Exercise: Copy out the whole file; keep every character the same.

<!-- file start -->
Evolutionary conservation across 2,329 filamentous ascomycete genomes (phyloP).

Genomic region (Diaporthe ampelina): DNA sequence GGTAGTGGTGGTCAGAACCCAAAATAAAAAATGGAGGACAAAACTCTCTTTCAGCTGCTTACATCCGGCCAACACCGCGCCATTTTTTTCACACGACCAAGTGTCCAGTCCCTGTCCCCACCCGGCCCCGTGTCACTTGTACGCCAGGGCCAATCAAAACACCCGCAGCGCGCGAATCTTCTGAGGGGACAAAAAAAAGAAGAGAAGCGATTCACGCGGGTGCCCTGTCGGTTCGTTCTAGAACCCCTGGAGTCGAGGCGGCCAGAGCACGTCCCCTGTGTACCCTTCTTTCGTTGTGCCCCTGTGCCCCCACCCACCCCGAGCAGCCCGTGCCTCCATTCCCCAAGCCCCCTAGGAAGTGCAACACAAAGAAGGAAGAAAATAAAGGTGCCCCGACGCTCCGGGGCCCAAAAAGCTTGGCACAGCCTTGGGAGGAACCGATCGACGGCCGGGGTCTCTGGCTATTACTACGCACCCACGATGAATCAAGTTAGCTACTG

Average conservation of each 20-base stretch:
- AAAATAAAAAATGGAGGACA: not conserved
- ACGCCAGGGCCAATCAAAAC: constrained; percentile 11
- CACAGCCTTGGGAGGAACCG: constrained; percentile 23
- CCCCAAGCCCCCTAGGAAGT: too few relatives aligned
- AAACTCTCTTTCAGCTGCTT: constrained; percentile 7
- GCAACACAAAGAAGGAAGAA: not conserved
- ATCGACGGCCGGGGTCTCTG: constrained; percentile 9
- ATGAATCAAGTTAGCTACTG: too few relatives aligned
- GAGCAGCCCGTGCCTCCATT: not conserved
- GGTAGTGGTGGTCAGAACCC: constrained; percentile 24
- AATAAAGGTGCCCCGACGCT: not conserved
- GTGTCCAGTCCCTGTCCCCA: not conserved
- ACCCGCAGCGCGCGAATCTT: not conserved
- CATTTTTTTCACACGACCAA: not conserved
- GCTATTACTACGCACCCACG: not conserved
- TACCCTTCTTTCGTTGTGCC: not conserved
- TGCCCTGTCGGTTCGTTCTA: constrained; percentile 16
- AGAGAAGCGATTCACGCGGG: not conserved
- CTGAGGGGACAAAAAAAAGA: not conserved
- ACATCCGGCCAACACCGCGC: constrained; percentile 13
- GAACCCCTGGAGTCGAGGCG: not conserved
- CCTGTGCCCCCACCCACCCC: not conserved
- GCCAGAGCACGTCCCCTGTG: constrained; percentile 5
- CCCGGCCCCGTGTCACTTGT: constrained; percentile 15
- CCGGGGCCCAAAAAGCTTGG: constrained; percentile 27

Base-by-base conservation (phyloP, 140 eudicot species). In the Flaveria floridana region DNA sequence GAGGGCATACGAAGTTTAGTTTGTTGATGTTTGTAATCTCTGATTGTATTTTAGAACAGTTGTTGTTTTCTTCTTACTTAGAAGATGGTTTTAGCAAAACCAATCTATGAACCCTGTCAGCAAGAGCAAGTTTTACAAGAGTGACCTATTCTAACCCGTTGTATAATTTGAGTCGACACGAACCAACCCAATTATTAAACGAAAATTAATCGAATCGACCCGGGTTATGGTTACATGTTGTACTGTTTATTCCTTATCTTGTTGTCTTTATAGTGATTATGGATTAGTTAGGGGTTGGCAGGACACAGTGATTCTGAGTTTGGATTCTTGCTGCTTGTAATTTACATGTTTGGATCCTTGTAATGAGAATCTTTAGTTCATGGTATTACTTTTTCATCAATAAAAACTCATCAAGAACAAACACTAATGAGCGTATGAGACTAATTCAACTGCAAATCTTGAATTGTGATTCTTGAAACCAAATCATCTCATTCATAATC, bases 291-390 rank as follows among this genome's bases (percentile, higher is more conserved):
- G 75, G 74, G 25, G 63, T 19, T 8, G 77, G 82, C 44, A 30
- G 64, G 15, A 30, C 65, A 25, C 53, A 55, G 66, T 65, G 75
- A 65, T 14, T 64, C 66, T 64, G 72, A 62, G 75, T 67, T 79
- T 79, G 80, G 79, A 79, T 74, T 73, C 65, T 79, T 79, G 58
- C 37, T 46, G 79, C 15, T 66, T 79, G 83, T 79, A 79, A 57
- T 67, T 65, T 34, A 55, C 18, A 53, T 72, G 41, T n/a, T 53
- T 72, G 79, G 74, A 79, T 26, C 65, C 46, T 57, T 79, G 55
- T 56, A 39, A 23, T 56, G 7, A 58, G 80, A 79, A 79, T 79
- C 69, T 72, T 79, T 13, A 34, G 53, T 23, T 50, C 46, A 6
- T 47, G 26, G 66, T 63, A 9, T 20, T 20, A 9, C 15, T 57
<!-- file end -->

Evolutionary conservation across 2,329 filamentous ascomycete genomes (phyloP).

Genomic region (Diaporthe ampelina): DNA sequence GGTAGTGGTGGTCAGAACCCAAAATAAAAAATGGAGGACAAAACTCTCTTTCAGCTGCTTACATCCGGCCAACACCGCGCCATTTTTTTCACACGACCAAGTGTCCAGTCCCTGTCCCCACCCGGCCCCGTGTCACTTGTACGCCAGGGCCAATCAAAACACCCGCAGCGCGCGAATCTTCTGAGGGGACAAAAAAAAGAAGAGAAGCGATTCACGCGGGTGCCCTGTCGGTTCGTTCTAGAACCCCTGGAGTCGAGGCGGCCAGAGCACGTCCCCTGTGTACCCTTCTTTCGTTGTGCCCCTGTGCCCCCACCCACCCCGAGCAGCCCGTGCCTCCATTCCCCAAGCCCCCTAGGAAGTGCAACACAAAGAAGGAAGAAAATAAAGGTGCCCCGACGCTCCGGGGCCCAAAAAGCTTGGCACAGCCTTGGGAGGAACCGATCGACGGCCGGGGTCTCTGGCTATTACTACGCACCCACGATGAATCAAGTTAGCTACTG

Average conservation of each 20-base stretch:
- AAAATAAAAAATGGAGGACA: not conserved
- ACGCCAGGGCCAATCAAAAC: constrained; percentile 11
- CACAGCCTTGGGAGGAACCG: constrained; percentile 23
- CCCCAAGCCCCCTAGGAAGT: too few relatives aligned
- AAACTCTCTTTCAGCTGCTT: constrained; percentile 7
- GCAACACAAAGAAGGAAGAA: not conserved
- ATCGACGGCCGGGGTCTCTG: constrained; percentile 9
- ATGAATCAAGTTAGCTACTG: too few relatives aligned
- GAGCAGCCCGTGCCTCCATT: not conserved
- GGTAGTGGTGGTCAGAACCC: constrained; percentile 24
- AATAAAGGTGCCCCGACGCT: not conserved
- GTGTCCAGTCCCTGTCCCCA: not conserved
- ACCCGCAGCGCGCGAATCTT: not conserved
- CATTTTTTTCACACGACCAA: not conserved
- GCTATTACTACGCACCCACG: not conserved
- TACCCTTCTTTCGTTGTGCC: not conserved
- TGCCCTGTCGGTTCGTTCTA: constrained; percentile 16
- AGAGAAGCGATTCACGCGGG: not conserved
- CTGAGGGGACAAAAAAAAGA: not conserved
- ACATCCGGCCAACACCGCGC: constrained; percentile 13
- GAACCCCTGGAGTCGAGGCG: not conserved
- CCTGTGCCCCCACCCACCCC: not conserved
- GCCAGAGCACGTCCCCTGTG: constrained; percentile 5
- CCCGGCCCCGTGTCACTTGT: constrained; percentile 15
- CCGGGGCCCAAAAAGCTTGG: constrained; percentile 27

Base-by-base conservation (phyloP, 140 eudicot species). In the Flaveria floridana region DNA sequence GAGGGCATACGAAGTTTAGTTTGTTGATGTTTGTAATCTCTGATTGTATTTTAGAACAGTTGTTGTTTTCTTCTTACTTAGAAGATGGTTTTAGCAAAACCAATCTATGAACCCTGTCAGCAAGAGCAAGTTTTACAAGAGTGACCTATTCTAACCCGTTGTATAATTTGAGTCGACACGAACCAACCCAATTATTAAACGAAAATTAATCGAATCGACCCGGGTTATGGTTACATGTTGTACTGTTTATTCCTTATCTTGTTGTCTTTATAGTGATTATGGATTAGTTAGGGGTTGGCAGGACACAGTGATTCTGAGTTTGGATTCTTGCTGCTTGTAATTTACATGTTTGGATCCTTGTAATGAGAATCTTTAGTTCATGGTATTACTTTTTCATCAATAAAAACTCATCAAGAACAAACACTAATGAGCGTATGAGACTAATTCAACTGCAAATCTTGAATTGTGATTCTTGAAACCAAATCATCTCATTCATAATC, bases 291-390 rank as follows among this genome's bases (percentile, higher is more conserved):
- G 75, G 74, G 25, G 63, T 19, T 8, G 77, G 82, C 44, A 30
- G 64, G 15, A 30, C 65, A 25, C 53, A 55, G 66, T 65, G 75
- A 65, T 14, T 64, C 66, T 64, G 72, A 62, G 75, T 67, T 79
- T 79, G 80, G 79, A 79, T 74, T 73, C 65, T 79, T 79, G 58
- C 37, T 46, G 79, C 15, T 66, T 79, G 83, T 79, A 79, A 57
- T 67, T 65, T 34, A 55, C 18, A 53, T 72, G 41, T n/a, T 53
- T 72, G 79, G 74, A 79, T 26, C 65, C 46, T 57, T 79, G 55
- T 56, A 39, A 23, T 56, G 7, A 58, G 80, A 79, A 79, T 79
- C 69, T 72, T 79, T 13, A 34, G 53, T 23, T 50, C 46, A 6
- T 47, G 26, G 66, T 63, A 9, T 20, T 20, A 9, C 15, T 57